Dr. Roach: Are big dogs dangerous pets for seniors?

Keith Roach
To Your Health

Dear Dr. Roach: I recently read that a large percentage of orthopedic injury to the elderly is directly related to their falling while walking large animals, specifically dogs over 20 pounds. Can you shed light on this please?

— M.F.

Dear M.F.: A March 2019 study in JAMA Surgery did identify dog walking as an increasing cause of fracture. Over 4,000 fractures were identified among dog walkers over 65 in 2017, about triple the number 10 years earlier. However, this wasn't a large proportion of fractures (only about 2% of total fractures), and the authors did not identify the size of the dog as a risk factor, although they did suggest that clinicians recommend a smaller (and well-trained) dog as a wiser choice.

Dogs not only provide some social support, they also encourage exercise. I have had many patients (and a few family members) who have very meaningful connections with their dogs and other animals. In fact, I have seen many people who describe their animal companions as the most important relationship in their lives.

Dear Dr. Roach: I'm an 82-year-old woman experiencing mucus in my rectal area. What causes this?

— M.C.

Dear M.C.: The cells lining the rectum normally make small amounts of mucus to help a bowel movement pass easily. Large amounts may be seen in people with irritable bowel syndrome, rectal fissures or prolapse, or a rectal ulcer, among others.

This is something to discuss with your doctor the next time you visit. An exam will be able to identify most of the serious causes. Irritable bowel syndrome is a clinical diagnosis made in people with abdominal pain that is often relieved by a bowel movement, along with changes in their bowel habits (diarrhea and/or constipation) that are unrelated to other known causes.

Dear Dr. Roach: I so much want to lose 20 pounds. Of course, I want it now. I have tried cutting carbs, but it's not working. I'm 70, 5 feet 4 inches tall and have a fat belly. All of a sudden, I'm 175 pounds. Does CoolSculpting work? Is it worth going for consult? I need help. I am depressed over my look.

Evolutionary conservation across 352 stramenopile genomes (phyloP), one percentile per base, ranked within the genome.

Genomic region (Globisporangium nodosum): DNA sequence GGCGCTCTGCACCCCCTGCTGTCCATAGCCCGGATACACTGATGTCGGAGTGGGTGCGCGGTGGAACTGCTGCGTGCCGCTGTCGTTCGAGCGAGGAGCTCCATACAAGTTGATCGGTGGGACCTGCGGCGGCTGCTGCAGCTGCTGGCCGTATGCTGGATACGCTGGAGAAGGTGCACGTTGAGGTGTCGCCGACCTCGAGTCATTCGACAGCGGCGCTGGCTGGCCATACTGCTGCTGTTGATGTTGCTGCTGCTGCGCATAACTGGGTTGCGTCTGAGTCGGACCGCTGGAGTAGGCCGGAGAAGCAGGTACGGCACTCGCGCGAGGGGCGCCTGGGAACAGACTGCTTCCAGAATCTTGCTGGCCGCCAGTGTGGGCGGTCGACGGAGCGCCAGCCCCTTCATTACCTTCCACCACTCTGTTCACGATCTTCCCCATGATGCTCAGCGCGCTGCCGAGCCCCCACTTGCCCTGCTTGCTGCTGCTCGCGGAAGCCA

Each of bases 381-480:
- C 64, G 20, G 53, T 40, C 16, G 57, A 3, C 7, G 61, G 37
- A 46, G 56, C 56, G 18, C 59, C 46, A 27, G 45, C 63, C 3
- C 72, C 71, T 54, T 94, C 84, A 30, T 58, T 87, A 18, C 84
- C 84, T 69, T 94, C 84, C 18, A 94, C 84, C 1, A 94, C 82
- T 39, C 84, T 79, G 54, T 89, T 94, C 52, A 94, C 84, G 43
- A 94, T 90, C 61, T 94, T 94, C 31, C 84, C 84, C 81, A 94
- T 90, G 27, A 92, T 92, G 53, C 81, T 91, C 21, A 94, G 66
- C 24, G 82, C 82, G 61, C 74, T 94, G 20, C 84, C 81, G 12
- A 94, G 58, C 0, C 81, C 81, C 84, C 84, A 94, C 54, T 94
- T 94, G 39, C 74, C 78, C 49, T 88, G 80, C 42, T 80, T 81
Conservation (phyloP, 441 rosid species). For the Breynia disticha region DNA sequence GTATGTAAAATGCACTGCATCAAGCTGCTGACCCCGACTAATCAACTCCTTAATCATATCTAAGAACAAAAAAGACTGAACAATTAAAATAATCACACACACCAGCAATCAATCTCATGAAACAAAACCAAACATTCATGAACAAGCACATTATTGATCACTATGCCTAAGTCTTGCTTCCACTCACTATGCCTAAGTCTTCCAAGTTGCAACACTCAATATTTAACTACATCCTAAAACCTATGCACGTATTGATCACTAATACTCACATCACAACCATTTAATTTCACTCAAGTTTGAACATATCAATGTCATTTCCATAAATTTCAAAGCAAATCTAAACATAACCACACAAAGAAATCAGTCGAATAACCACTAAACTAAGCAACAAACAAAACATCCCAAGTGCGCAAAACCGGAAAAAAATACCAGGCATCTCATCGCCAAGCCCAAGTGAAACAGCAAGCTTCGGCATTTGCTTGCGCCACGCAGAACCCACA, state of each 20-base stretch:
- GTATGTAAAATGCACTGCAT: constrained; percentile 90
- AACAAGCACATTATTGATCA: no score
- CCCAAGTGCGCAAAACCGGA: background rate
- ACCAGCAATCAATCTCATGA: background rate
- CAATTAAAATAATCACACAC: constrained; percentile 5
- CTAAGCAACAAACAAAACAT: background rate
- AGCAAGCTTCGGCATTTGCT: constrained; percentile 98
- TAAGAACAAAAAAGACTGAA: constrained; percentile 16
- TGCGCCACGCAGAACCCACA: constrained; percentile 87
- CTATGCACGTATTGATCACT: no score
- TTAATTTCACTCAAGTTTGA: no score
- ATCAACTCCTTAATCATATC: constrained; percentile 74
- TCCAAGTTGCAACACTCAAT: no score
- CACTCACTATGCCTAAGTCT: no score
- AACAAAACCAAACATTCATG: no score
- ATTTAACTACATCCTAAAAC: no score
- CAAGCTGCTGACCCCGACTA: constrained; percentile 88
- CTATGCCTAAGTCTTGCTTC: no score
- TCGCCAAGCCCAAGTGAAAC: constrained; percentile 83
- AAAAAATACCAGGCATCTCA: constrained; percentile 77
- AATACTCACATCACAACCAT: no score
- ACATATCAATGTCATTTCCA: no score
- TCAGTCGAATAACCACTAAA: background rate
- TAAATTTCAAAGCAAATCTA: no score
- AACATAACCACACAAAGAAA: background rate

— B.R.

Dear B.R.: CoolSculpting is a brand of a fat removal technique that works by freezing and killing fat cells.

It does work in that it is effective in removing subcutaneous fat from most people (86% saw improvement) in cosmetically important areas. However, the effect is cosmetic, and it does not significantly reduce weight. Liposuction, which typically removes much more fat than either freezing-based or laser-based treatment, did not improve blood pressure, cholesterol, sugar or inflammatory markers in the blood, so it is unlikely that CoolSculpting or similar methods would do so.

So, if your goal is to look better, CoolSculpting and similar techniques are effective for most people. If you want to be healthier, then weight loss through a healthy diet and regular exercise is still best. However, you can certainly do both. I do understand that losing weight can take a frustratingly long time. Remember, though, that you don't need to lose a pound to get benefit from improving diet (such as decreasing processed carbohydrates) and from even modest amounts of regular exercise.

Readers may email questions to ToYourGoodHealth@med.cornell.edu.